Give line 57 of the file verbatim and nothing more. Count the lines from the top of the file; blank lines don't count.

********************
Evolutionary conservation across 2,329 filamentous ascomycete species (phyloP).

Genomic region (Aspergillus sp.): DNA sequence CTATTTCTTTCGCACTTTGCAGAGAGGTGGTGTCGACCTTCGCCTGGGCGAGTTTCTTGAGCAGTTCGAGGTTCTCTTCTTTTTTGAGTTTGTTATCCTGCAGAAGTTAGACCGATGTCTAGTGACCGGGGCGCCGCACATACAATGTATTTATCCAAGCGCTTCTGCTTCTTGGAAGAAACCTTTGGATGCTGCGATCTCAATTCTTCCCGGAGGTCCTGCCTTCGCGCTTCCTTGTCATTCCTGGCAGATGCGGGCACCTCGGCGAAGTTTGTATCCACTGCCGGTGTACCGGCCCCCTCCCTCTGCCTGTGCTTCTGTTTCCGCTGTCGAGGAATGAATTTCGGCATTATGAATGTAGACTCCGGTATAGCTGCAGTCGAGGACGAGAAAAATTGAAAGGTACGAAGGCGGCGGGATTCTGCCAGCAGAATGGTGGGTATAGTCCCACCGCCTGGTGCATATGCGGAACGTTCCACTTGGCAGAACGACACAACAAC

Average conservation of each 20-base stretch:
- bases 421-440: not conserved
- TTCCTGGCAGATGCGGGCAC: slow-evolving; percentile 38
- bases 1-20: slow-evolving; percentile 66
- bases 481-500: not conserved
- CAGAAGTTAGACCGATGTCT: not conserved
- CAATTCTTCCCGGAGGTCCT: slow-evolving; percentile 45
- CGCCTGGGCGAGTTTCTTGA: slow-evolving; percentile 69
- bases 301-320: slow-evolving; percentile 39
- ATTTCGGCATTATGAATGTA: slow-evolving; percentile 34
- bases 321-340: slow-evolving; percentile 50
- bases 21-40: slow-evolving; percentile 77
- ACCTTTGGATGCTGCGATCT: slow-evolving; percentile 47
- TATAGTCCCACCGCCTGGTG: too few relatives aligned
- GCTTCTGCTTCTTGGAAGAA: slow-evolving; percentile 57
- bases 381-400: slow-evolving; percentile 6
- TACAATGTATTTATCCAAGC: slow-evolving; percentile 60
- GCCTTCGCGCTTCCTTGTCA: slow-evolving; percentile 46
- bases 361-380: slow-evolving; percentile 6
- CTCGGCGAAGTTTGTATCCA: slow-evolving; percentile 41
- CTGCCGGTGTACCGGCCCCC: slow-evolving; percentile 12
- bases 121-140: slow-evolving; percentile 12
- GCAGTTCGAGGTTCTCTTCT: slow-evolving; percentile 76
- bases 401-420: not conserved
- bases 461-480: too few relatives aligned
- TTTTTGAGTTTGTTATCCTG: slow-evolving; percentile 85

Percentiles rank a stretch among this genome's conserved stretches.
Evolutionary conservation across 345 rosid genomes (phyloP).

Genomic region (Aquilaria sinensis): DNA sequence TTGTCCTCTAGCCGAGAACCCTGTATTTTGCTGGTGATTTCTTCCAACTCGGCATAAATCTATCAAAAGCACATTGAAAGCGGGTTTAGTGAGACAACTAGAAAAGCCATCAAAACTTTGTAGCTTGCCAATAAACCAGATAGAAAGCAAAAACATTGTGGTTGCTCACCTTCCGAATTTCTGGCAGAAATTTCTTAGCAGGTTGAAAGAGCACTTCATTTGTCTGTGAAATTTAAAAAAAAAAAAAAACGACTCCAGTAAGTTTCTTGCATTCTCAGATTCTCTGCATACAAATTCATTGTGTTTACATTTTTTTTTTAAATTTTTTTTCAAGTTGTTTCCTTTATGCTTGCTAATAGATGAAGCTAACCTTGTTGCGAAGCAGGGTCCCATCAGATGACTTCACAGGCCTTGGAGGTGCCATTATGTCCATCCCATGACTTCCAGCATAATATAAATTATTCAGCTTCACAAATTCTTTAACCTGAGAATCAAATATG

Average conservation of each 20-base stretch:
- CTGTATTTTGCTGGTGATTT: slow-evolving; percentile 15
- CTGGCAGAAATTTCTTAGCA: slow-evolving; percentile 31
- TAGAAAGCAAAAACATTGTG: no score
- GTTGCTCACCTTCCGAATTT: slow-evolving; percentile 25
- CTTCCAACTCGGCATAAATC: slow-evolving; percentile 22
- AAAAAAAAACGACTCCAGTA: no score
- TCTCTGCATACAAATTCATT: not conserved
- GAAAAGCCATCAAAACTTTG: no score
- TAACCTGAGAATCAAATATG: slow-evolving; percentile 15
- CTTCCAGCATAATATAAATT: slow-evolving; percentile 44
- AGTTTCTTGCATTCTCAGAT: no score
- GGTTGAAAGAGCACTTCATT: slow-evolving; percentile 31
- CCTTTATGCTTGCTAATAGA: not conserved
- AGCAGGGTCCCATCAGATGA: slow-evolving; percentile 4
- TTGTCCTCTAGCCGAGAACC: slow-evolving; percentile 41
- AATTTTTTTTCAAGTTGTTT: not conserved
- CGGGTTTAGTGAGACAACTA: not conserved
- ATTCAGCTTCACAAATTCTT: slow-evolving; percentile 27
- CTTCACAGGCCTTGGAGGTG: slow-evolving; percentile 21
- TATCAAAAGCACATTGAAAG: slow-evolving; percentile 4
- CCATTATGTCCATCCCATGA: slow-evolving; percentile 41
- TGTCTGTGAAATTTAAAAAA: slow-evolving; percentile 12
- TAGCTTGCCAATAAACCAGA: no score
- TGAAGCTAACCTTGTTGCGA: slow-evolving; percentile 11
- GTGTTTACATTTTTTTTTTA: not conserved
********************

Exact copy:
- GTGTTTACATTTTTTTTTTA: not conserved